19th May 2004





Staff and students at the University of Lincoln are being encouraged to go green by changing the way they travel to and from the campus.


An online travel survey is to be launched tomorrow (Thursday) aimed at finding out how people travel and how they could get to and from the university in a more environmentally friendly way.


The university has teamed up with sponsors The Earth Collection, Lincolnshire RoadCar, Arrow Cycles and Tesco to tempt staff and students with prizes.


The top prize of a £200 wardrobe makeover for the summer courtesy of The Earth Collection is on offer to anyone completing the online sustainable travel survey, which will run from 20th May until 27th May.


Runner up prizes include a free monthly travel card for use within Lincoln from Lincolnshire RoadCar, a cycle helmet from Arrow Cycles of Lincoln and ten £20 Tesco vouchers.


“Road transport is the fastest growing source of greenhouse gas emissions which cause climate change,” said Kate Hiseman, Energy Manager at the university.


“Road traffic in England is forecast to increase by up to 25 per cent by 2010. We are already seeing the negative impacts of increased car use through longer journeys to work, ill health and obesity and more accidents.


“The university is looking at ways in which we can alleviate some of these pressures by determining opportunities for car sharing, walking, cycling and the use of public transport through a sustainable transport plan.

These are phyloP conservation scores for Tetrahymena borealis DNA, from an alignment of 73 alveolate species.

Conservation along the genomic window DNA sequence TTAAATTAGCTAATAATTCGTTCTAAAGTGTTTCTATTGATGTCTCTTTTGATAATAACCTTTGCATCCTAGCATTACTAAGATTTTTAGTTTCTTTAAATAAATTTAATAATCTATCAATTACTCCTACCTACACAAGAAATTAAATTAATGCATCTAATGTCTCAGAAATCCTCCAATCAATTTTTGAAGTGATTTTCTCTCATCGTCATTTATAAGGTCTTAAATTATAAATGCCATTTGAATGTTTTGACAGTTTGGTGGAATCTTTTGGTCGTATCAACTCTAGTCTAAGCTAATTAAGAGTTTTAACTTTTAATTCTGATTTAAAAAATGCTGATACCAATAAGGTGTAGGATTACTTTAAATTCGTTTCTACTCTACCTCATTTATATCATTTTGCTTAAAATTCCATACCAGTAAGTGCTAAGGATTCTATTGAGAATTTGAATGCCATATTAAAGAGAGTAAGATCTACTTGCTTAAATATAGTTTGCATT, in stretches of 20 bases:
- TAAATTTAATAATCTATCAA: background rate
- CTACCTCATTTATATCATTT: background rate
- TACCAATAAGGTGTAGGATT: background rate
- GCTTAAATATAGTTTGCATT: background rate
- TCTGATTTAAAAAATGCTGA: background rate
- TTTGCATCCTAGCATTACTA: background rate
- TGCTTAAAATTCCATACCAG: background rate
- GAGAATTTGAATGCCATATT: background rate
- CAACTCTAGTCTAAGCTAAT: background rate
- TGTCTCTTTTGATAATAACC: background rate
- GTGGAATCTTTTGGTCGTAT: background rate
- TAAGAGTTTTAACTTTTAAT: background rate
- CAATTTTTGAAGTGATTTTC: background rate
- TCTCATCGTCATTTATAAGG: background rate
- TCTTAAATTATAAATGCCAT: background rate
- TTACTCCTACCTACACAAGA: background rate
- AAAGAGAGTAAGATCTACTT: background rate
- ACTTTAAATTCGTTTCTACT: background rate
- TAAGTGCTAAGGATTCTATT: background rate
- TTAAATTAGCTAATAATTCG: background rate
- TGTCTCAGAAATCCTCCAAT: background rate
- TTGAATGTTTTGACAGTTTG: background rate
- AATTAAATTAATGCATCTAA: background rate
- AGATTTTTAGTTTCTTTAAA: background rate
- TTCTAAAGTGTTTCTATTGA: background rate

“Throughout the summer we will be identifying action that needs to be taken to provide staff and students with a better service and a wider choice of transport options.”


Prize winners will be notified on Friday 28th May and prizes will be presented at 2pm on the same day by Karen Inglis of The Earth Collection.


Did you know..?


·               27 per cent of all the carbon dioxide emissions in the UK are from transport


·               If you drive under 8,000 miles a year, being car-free could save you money


·               If half of UK motorists received a lift one day a week, pollution would be

         reduced by 10 per cent and traffic jams by 20 per cent


·               Cycling at 10 to 20mph can be the fastest way to travel in urban peak hours


·               Regular cyclists typically enjoy a fitness level equivalent to being ten years

          younger that the rest of the population


·               Bus users breathe a third less pollution than car users


·               A UK motorist produces more than two tonnes of carbon dioxide in a year


Image 1


Picture caption:  From left to right, Mike Cook, Staff Development Officer, Kate Hiseman, Energy Manager and Darius Laws, President of the Students’ Union Co-operative.


For more information contact:

Jez Ashberry, Press and Media Relations Manager

01522 886042                         jashberry@lincoln.ac.uk

Visit our news web pages:      www.lincoln.ac.uk/news